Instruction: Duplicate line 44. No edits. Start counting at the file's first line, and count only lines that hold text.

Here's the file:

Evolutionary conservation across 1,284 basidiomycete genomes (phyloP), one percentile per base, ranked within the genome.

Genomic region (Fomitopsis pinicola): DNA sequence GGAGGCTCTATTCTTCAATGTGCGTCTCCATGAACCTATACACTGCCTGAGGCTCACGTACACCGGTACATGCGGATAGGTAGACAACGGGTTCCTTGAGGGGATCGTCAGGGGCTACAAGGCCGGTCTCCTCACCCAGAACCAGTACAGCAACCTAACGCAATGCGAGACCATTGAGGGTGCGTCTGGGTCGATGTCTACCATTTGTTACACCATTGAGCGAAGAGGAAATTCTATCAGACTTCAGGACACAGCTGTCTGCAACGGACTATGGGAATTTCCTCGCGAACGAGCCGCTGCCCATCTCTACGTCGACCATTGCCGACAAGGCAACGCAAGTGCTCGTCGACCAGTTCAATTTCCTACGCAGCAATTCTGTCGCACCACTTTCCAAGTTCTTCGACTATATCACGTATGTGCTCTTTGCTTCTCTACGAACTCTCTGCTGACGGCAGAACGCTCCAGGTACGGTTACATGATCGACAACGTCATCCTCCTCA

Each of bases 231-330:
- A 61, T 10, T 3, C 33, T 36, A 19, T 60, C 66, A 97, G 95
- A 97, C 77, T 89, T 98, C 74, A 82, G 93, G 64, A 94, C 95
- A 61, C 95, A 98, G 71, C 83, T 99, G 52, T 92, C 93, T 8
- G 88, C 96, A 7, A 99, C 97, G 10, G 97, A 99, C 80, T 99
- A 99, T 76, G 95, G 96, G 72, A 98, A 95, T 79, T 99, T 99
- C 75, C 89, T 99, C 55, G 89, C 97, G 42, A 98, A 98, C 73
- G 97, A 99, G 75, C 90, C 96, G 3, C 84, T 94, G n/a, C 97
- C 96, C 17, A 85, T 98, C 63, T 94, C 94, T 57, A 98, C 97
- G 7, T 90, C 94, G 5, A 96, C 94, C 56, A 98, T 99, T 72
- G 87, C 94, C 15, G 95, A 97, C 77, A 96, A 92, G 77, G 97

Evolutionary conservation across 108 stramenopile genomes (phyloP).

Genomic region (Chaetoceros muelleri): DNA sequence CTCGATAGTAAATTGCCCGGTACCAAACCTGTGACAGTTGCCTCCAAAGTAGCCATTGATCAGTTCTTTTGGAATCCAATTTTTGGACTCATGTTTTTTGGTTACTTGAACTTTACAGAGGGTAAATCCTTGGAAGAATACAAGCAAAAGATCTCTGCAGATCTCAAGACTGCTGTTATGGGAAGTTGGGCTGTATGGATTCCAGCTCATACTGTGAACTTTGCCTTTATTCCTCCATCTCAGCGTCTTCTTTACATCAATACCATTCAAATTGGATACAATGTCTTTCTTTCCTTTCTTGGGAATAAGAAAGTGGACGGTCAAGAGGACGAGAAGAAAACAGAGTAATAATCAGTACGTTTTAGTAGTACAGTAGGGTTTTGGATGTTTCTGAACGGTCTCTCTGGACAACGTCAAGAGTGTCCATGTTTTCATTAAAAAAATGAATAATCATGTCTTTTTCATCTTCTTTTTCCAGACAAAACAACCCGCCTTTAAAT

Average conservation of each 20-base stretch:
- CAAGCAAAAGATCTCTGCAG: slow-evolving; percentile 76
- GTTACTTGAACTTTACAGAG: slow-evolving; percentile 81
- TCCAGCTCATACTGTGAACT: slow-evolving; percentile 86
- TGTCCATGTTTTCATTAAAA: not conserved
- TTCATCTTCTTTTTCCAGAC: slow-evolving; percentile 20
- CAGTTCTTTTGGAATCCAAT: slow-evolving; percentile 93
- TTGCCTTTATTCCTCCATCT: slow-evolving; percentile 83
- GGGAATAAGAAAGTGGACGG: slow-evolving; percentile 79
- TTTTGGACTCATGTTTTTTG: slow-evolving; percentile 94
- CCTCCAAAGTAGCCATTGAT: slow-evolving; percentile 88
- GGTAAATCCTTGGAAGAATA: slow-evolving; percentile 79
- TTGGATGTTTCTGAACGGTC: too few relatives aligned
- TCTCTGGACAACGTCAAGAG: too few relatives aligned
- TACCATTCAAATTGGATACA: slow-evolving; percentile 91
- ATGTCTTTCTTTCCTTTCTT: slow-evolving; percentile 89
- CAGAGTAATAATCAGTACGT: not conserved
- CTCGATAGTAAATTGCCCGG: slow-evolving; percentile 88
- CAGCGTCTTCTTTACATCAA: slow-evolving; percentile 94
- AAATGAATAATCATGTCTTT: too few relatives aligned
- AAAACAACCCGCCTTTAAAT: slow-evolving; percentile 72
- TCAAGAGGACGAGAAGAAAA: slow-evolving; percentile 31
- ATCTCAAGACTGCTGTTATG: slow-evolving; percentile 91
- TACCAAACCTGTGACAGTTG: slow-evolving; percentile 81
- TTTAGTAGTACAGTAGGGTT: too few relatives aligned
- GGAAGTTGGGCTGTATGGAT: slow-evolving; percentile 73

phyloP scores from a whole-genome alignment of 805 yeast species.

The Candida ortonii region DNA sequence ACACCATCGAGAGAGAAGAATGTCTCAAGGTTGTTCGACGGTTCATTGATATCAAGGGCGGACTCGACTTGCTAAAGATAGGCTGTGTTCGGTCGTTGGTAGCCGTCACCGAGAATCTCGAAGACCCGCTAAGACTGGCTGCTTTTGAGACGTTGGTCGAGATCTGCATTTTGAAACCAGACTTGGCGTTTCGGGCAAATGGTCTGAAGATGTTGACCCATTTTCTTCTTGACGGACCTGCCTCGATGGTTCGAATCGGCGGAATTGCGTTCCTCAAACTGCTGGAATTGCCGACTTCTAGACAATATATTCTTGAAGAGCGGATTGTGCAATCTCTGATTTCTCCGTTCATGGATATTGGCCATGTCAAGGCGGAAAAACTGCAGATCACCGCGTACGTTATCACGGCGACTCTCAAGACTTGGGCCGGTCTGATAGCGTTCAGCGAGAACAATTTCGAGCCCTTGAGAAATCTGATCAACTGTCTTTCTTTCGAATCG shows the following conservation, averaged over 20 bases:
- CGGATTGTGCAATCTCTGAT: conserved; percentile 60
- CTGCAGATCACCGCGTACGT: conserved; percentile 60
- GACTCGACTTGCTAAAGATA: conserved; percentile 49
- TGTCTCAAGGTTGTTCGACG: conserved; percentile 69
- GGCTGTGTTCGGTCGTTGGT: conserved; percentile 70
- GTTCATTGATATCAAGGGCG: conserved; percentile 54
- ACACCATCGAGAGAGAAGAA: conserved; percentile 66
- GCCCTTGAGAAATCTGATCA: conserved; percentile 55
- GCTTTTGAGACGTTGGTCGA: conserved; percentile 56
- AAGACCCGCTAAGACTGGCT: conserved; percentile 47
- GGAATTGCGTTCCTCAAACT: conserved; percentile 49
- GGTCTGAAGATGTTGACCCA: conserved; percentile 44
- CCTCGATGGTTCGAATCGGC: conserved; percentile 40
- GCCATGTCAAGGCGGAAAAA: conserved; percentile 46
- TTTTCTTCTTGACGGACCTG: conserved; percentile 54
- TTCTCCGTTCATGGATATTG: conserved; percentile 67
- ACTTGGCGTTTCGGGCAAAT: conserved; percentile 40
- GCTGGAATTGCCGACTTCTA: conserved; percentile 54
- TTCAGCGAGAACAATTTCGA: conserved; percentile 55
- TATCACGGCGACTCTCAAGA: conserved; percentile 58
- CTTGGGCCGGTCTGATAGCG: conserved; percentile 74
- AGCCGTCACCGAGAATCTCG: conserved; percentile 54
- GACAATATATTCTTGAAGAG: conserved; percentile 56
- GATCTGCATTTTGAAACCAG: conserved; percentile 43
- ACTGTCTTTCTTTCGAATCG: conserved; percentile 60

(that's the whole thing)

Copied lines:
- CGGATTGTGCAATCTCTGAT: conserved; percentile 60